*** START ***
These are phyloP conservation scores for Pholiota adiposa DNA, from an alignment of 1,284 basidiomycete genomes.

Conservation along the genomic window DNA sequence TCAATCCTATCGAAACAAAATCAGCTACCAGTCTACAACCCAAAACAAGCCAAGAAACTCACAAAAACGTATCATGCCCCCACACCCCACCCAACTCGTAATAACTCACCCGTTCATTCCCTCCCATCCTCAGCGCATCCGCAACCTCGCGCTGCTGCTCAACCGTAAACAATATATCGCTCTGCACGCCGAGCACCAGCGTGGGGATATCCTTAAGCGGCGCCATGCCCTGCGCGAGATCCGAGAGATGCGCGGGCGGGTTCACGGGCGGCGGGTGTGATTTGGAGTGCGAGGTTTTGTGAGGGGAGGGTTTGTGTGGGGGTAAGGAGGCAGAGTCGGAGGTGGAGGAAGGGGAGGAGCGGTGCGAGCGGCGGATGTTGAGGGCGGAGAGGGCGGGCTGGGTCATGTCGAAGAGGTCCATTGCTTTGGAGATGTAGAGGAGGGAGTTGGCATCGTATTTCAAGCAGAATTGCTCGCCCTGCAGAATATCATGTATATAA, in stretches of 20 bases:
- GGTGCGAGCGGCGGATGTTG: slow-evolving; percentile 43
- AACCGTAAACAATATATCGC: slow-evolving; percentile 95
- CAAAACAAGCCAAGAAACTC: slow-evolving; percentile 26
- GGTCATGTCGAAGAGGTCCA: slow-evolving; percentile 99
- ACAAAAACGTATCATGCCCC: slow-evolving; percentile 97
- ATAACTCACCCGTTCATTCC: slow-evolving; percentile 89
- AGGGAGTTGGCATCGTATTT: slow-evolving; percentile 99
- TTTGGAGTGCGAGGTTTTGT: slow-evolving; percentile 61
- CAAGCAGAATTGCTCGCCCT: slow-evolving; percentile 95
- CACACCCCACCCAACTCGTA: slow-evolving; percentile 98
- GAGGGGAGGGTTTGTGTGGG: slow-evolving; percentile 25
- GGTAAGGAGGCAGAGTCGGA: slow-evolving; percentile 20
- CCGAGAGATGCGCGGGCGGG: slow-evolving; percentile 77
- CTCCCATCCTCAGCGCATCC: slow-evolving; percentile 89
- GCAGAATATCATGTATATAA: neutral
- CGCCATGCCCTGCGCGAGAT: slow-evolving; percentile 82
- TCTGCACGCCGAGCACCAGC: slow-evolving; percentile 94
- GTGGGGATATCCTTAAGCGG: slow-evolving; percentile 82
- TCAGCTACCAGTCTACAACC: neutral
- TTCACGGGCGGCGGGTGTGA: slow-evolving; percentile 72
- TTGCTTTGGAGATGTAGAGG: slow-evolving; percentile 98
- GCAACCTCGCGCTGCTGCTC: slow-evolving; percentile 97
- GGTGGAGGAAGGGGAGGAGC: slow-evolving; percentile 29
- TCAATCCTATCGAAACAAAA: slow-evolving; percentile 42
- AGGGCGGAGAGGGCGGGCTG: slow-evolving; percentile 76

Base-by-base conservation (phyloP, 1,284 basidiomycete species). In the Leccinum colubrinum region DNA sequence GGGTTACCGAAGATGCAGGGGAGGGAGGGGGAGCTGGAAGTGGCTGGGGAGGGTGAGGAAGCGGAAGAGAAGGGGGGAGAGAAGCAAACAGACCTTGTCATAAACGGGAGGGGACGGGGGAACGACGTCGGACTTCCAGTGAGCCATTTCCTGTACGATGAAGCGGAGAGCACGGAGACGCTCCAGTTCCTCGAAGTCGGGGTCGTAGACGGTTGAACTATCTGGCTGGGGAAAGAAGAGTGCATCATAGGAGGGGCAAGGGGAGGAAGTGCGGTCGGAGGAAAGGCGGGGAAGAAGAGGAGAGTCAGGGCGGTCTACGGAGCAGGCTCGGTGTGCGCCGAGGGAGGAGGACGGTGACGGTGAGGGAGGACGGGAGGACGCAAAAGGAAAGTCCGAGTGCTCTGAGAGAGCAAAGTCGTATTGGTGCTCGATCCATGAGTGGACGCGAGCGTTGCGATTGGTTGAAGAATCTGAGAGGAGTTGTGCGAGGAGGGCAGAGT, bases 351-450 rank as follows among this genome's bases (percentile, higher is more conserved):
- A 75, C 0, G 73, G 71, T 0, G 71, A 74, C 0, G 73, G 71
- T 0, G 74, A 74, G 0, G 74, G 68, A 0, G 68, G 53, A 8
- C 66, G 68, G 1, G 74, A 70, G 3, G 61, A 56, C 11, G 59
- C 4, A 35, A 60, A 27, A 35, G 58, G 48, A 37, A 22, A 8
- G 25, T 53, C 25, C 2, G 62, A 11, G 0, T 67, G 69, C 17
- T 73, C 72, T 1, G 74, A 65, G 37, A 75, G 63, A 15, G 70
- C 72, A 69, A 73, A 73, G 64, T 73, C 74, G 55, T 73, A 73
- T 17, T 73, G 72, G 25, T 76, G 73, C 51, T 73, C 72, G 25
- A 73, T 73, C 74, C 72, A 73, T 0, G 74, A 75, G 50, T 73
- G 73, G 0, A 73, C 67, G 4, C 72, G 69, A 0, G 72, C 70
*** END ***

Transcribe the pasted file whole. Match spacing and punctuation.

These are phyloP conservation scores for Pholiota adiposa DNA, from an alignment of 1,284 basidiomycete genomes.

Conservation along the genomic window DNA sequence TCAATCCTATCGAAACAAAATCAGCTACCAGTCTACAACCCAAAACAAGCCAAGAAACTCACAAAAACGTATCATGCCCCCACACCCCACCCAACTCGTAATAACTCACCCGTTCATTCCCTCCCATCCTCAGCGCATCCGCAACCTCGCGCTGCTGCTCAACCGTAAACAATATATCGCTCTGCACGCCGAGCACCAGCGTGGGGATATCCTTAAGCGGCGCCATGCCCTGCGCGAGATCCGAGAGATGCGCGGGCGGGTTCACGGGCGGCGGGTGTGATTTGGAGTGCGAGGTTTTGTGAGGGGAGGGTTTGTGTGGGGGTAAGGAGGCAGAGTCGGAGGTGGAGGAAGGGGAGGAGCGGTGCGAGCGGCGGATGTTGAGGGCGGAGAGGGCGGGCTGGGTCATGTCGAAGAGGTCCATTGCTTTGGAGATGTAGAGGAGGGAGTTGGCATCGTATTTCAAGCAGAATTGCTCGCCCTGCAGAATATCATGTATATAA, in stretches of 20 bases:
- GGTGCGAGCGGCGGATGTTG: slow-evolving; percentile 43
- AACCGTAAACAATATATCGC: slow-evolving; percentile 95
- CAAAACAAGCCAAGAAACTC: slow-evolving; percentile 26
- GGTCATGTCGAAGAGGTCCA: slow-evolving; percentile 99
- ACAAAAACGTATCATGCCCC: slow-evolving; percentile 97
- ATAACTCACCCGTTCATTCC: slow-evolving; percentile 89
- AGGGAGTTGGCATCGTATTT: slow-evolving; percentile 99
- TTTGGAGTGCGAGGTTTTGT: slow-evolving; percentile 61
- CAAGCAGAATTGCTCGCCCT: slow-evolving; percentile 95
- CACACCCCACCCAACTCGTA: slow-evolving; percentile 98
- GAGGGGAGGGTTTGTGTGGG: slow-evolving; percentile 25
- GGTAAGGAGGCAGAGTCGGA: slow-evolving; percentile 20
- CCGAGAGATGCGCGGGCGGG: slow-evolving; percentile 77
- CTCCCATCCTCAGCGCATCC: slow-evolving; percentile 89
- GCAGAATATCATGTATATAA: neutral
- CGCCATGCCCTGCGCGAGAT: slow-evolving; percentile 82
- TCTGCACGCCGAGCACCAGC: slow-evolving; percentile 94
- GTGGGGATATCCTTAAGCGG: slow-evolving; percentile 82
- TCAGCTACCAGTCTACAACC: neutral
- TTCACGGGCGGCGGGTGTGA: slow-evolving; percentile 72
- TTGCTTTGGAGATGTAGAGG: slow-evolving; percentile 98
- GCAACCTCGCGCTGCTGCTC: slow-evolving; percentile 97
- GGTGGAGGAAGGGGAGGAGC: slow-evolving; percentile 29
- TCAATCCTATCGAAACAAAA: slow-evolving; percentile 42
- AGGGCGGAGAGGGCGGGCTG: slow-evolving; percentile 76

Base-by-base conservation (phyloP, 1,284 basidiomycete species). In the Leccinum colubrinum region DNA sequence GGGTTACCGAAGATGCAGGGGAGGGAGGGGGAGCTGGAAGTGGCTGGGGAGGGTGAGGAAGCGGAAGAGAAGGGGGGAGAGAAGCAAACAGACCTTGTCATAAACGGGAGGGGACGGGGGAACGACGTCGGACTTCCAGTGAGCCATTTCCTGTACGATGAAGCGGAGAGCACGGAGACGCTCCAGTTCCTCGAAGTCGGGGTCGTAGACGGTTGAACTATCTGGCTGGGGAAAGAAGAGTGCATCATAGGAGGGGCAAGGGGAGGAAGTGCGGTCGGAGGAAAGGCGGGGAAGAAGAGGAGAGTCAGGGCGGTCTACGGAGCAGGCTCGGTGTGCGCCGAGGGAGGAGGACGGTGACGGTGAGGGAGGACGGGAGGACGCAAAAGGAAAGTCCGAGTGCTCTGAGAGAGCAAAGTCGTATTGGTGCTCGATCCATGAGTGGACGCGAGCGTTGCGATTGGTTGAAGAATCTGAGAGGAGTTGTGCGAGGAGGGCAGAGT, bases 351-450 rank as follows among this genome's bases (percentile, higher is more conserved):
- A 75, C 0, G 73, G 71, T 0, G 71, A 74, C 0, G 73, G 71
- T 0, G 74, A 74, G 0, G 74, G 68, A 0, G 68, G 53, A 8
- C 66, G 68, G 1, G 74, A 70, G 3, G 61, A 56, C 11, G 59
- C 4, A 35, A 60, A 27, A 35, G 58, G 48, A 37, A 22, A 8
- G 25, T 53, C 25, C 2, G 62, A 11, G 0, T 67, G 69, C 17
- T 73, C 72, T 1, G 74, A 65, G 37, A 75, G 63, A 15, G 70
- C 72, A 69, A 73, A 73, G 64, T 73, C 74, G 55, T 73, A 73
- T 17, T 73, G 72, G 25, T 76, G 73, C 51, T 73, C 72, G 25
- A 73, T 73, C 74, C 72, A 73, T 0, G 74, A 75, G 50, T 73
- G 73, G 0, A 73, C 67, G 4, C 72, G 69, A 0, G 72, C 70